2010 10 16- New satellite positions of Brazil-tagged whales Print E-mail
Written by Andrew Stevenson   


"The latest tagging effort: Alex Zerbini and colleagues have recently tagged a number of humpback whales in their breeding grounds at Abrolhos Bank in Brazil.  This is an interesting group because until Alex started tagging them some years ago, we had no real idea which feeding area they migrated to.  Turns out (he's captured a number of complete migrations now) they all seem to go to the South Sandwich Islands, that little arc of islands to the right of the text at the bottom of the attached image. 


"They DON'T go to South Georgia (the larger island at bottom center, right above the text); this is somewhat surprising, since South Georgia once hosted vast numbers of whales, and was the site for the beginning of modern Southern Ocean whaling in 1904.  Today, humpbacks are rarely found there.  Whether this is because they have lost all memory of the existence of this habitat, or something else, we don't know (whaling did a very good job of eliminating almost every last whale from this region).  South Sandwich was too inhospitable a location to support whaling, so it was never targeted in any significant way; so perhaps the whales that go there are the descendants of a sub-group that survived the intense exploitation at South Georgia (as well as whaling in Brazil itself).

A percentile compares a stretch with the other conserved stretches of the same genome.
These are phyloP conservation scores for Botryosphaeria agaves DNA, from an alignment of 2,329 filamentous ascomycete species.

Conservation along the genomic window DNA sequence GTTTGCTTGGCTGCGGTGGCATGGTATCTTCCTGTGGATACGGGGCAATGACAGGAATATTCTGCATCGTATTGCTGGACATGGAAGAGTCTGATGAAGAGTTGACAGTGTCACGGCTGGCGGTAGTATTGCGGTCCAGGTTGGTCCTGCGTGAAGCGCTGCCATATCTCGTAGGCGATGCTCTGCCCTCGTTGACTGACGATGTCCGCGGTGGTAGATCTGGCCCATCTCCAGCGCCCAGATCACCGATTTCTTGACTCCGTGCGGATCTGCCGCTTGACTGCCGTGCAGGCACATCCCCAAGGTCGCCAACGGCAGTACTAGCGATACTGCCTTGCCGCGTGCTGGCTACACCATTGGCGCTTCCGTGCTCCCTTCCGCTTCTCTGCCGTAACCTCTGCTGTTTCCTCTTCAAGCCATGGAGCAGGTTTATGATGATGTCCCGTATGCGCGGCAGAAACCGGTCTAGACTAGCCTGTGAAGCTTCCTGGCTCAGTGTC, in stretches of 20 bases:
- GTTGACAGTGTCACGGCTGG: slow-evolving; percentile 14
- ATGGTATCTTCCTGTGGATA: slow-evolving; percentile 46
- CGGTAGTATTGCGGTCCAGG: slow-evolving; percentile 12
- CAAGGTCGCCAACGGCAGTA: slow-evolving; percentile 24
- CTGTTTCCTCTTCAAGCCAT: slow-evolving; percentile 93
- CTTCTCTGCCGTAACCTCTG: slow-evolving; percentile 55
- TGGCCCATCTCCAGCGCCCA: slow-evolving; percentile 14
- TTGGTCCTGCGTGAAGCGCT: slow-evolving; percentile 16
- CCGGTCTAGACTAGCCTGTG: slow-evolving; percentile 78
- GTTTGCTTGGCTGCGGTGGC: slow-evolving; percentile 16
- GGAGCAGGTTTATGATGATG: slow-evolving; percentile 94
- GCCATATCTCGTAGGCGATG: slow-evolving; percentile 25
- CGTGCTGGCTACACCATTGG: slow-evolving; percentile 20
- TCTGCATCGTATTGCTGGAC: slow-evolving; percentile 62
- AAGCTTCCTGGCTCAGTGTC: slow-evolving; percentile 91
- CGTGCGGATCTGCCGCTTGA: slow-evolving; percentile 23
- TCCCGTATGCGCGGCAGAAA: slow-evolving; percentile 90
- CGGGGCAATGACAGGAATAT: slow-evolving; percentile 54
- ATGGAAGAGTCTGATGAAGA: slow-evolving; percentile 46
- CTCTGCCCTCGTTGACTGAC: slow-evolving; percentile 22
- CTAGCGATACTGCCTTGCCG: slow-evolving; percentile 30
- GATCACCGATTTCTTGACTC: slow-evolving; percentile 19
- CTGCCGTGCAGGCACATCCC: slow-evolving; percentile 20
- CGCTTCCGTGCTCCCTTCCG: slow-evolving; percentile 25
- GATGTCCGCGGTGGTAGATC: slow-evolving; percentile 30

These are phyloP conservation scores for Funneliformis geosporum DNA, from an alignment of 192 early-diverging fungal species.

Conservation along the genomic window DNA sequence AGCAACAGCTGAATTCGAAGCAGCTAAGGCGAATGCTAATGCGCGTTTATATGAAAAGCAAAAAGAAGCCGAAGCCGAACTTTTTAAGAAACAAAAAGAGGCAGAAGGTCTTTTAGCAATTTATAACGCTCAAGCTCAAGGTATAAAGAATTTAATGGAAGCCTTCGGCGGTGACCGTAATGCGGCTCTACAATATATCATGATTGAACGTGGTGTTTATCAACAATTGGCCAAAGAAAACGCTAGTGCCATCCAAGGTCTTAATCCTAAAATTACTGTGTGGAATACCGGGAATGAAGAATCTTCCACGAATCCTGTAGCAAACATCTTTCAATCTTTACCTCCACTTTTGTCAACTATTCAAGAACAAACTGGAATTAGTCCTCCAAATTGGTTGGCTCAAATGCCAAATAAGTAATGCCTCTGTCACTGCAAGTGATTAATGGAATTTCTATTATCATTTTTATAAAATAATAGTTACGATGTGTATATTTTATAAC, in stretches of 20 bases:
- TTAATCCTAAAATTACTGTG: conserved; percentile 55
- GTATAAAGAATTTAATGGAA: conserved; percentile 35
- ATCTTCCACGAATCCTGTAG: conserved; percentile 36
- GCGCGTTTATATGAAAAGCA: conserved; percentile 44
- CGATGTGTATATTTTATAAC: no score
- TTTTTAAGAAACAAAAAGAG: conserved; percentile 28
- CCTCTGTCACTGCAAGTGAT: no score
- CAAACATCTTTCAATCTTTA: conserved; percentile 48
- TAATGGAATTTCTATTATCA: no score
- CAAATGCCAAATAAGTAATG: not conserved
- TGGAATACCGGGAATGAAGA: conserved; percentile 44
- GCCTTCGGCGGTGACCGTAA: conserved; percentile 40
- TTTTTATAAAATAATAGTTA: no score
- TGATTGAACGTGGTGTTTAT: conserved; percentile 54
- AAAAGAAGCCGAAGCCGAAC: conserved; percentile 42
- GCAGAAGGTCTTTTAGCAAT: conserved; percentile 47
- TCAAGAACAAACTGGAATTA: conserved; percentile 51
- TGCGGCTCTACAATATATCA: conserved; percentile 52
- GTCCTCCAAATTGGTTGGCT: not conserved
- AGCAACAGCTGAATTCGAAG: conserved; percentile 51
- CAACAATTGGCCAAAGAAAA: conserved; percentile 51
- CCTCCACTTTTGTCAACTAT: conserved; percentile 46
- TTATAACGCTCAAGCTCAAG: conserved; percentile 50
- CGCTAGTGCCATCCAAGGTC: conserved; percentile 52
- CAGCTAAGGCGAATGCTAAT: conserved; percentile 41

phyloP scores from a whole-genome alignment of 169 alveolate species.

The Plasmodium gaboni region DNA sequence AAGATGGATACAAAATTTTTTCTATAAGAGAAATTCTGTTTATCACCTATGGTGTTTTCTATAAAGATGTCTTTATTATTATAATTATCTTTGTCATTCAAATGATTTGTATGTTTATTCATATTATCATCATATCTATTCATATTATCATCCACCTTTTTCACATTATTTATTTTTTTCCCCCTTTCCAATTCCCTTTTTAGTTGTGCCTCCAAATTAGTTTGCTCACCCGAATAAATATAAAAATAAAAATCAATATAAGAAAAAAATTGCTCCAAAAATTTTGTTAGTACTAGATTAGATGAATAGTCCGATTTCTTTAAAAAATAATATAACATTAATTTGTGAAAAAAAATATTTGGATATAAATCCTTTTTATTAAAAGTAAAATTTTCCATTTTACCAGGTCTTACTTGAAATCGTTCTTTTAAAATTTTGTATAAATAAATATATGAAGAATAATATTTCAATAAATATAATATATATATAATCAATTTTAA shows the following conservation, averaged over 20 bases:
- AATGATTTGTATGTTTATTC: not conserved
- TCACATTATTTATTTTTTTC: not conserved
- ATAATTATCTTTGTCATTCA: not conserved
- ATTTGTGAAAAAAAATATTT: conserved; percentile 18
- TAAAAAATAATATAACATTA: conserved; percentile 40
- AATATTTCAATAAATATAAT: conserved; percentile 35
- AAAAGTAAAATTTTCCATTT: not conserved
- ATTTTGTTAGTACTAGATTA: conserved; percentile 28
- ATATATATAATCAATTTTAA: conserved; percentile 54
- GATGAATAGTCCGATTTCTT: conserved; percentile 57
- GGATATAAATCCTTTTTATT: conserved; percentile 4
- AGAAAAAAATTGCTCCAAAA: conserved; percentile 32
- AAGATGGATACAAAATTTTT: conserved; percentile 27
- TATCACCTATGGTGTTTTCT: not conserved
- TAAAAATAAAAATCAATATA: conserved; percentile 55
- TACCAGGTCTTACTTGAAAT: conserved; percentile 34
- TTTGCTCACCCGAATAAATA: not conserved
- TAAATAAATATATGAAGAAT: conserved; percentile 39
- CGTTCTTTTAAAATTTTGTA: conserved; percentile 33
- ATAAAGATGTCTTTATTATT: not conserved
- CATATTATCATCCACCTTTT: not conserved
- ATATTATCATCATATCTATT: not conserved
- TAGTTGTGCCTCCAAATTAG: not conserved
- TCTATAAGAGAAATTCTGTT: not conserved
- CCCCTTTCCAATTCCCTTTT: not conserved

"We're showing the 10-day track of a humpback with the nicely palindromic tag number of 87778; there are several other tags transmitting, but at this point this is the only whale that is well into its migration south

- the others are mostly still messing around on the continental shelf."


Dr Phil Clapham


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